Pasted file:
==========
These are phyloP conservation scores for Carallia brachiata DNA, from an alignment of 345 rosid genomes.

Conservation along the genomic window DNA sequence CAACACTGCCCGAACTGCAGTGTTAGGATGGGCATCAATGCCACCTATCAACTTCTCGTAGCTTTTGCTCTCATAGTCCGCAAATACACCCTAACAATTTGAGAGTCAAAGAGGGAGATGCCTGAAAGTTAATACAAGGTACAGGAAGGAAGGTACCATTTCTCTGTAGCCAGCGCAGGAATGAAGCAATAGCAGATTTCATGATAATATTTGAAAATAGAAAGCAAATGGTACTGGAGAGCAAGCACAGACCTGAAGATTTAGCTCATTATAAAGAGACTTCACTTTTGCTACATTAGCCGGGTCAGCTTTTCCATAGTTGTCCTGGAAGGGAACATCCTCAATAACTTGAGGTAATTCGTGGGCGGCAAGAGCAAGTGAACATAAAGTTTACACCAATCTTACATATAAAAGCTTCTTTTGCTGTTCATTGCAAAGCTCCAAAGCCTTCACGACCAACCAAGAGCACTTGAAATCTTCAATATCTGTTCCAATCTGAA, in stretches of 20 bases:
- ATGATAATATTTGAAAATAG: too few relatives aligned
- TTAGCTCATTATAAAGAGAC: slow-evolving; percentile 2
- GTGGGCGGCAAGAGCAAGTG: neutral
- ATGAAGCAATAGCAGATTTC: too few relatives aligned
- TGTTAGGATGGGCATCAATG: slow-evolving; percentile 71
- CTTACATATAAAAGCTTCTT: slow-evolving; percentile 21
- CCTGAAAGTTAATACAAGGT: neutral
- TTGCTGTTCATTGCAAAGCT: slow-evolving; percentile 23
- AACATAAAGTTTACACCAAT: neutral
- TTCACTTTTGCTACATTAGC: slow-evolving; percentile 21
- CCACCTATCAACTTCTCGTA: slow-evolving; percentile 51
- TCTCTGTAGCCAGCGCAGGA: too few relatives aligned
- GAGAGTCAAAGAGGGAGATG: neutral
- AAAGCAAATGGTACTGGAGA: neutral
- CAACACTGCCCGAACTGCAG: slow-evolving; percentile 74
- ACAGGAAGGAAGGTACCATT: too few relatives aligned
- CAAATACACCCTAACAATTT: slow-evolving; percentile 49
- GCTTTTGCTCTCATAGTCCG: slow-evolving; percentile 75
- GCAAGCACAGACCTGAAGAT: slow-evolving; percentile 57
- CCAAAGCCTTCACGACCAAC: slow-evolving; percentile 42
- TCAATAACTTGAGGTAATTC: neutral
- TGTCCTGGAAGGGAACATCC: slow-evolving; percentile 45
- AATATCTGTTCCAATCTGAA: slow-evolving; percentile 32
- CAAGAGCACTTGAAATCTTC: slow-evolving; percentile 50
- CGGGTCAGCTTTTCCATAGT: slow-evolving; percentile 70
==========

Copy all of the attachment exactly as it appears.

These are phyloP conservation scores for Carallia brachiata DNA, from an alignment of 345 rosid genomes.

Conservation along the genomic window DNA sequence CAACACTGCCCGAACTGCAGTGTTAGGATGGGCATCAATGCCACCTATCAACTTCTCGTAGCTTTTGCTCTCATAGTCCGCAAATACACCCTAACAATTTGAGAGTCAAAGAGGGAGATGCCTGAAAGTTAATACAAGGTACAGGAAGGAAGGTACCATTTCTCTGTAGCCAGCGCAGGAATGAAGCAATAGCAGATTTCATGATAATATTTGAAAATAGAAAGCAAATGGTACTGGAGAGCAAGCACAGACCTGAAGATTTAGCTCATTATAAAGAGACTTCACTTTTGCTACATTAGCCGGGTCAGCTTTTCCATAGTTGTCCTGGAAGGGAACATCCTCAATAACTTGAGGTAATTCGTGGGCGGCAAGAGCAAGTGAACATAAAGTTTACACCAATCTTACATATAAAAGCTTCTTTTGCTGTTCATTGCAAAGCTCCAAAGCCTTCACGACCAACCAAGAGCACTTGAAATCTTCAATATCTGTTCCAATCTGAA, in stretches of 20 bases:
- ATGATAATATTTGAAAATAG: too few relatives aligned
- TTAGCTCATTATAAAGAGAC: slow-evolving; percentile 2
- GTGGGCGGCAAGAGCAAGTG: neutral
- ATGAAGCAATAGCAGATTTC: too few relatives aligned
- TGTTAGGATGGGCATCAATG: slow-evolving; percentile 71
- CTTACATATAAAAGCTTCTT: slow-evolving; percentile 21
- CCTGAAAGTTAATACAAGGT: neutral
- TTGCTGTTCATTGCAAAGCT: slow-evolving; percentile 23
- AACATAAAGTTTACACCAAT: neutral
- TTCACTTTTGCTACATTAGC: slow-evolving; percentile 21
- CCACCTATCAACTTCTCGTA: slow-evolving; percentile 51
- TCTCTGTAGCCAGCGCAGGA: too few relatives aligned
- GAGAGTCAAAGAGGGAGATG: neutral
- AAAGCAAATGGTACTGGAGA: neutral
- CAACACTGCCCGAACTGCAG: slow-evolving; percentile 74
- ACAGGAAGGAAGGTACCATT: too few relatives aligned
- CAAATACACCCTAACAATTT: slow-evolving; percentile 49
- GCTTTTGCTCTCATAGTCCG: slow-evolving; percentile 75
- GCAAGCACAGACCTGAAGAT: slow-evolving; percentile 57
- CCAAAGCCTTCACGACCAAC: slow-evolving; percentile 42
- TCAATAACTTGAGGTAATTC: neutral
- TGTCCTGGAAGGGAACATCC: slow-evolving; percentile 45
- AATATCTGTTCCAATCTGAA: slow-evolving; percentile 32
- CAAGAGCACTTGAAATCTTC: slow-evolving; percentile 50
- CGGGTCAGCTTTTCCATAGT: slow-evolving; percentile 70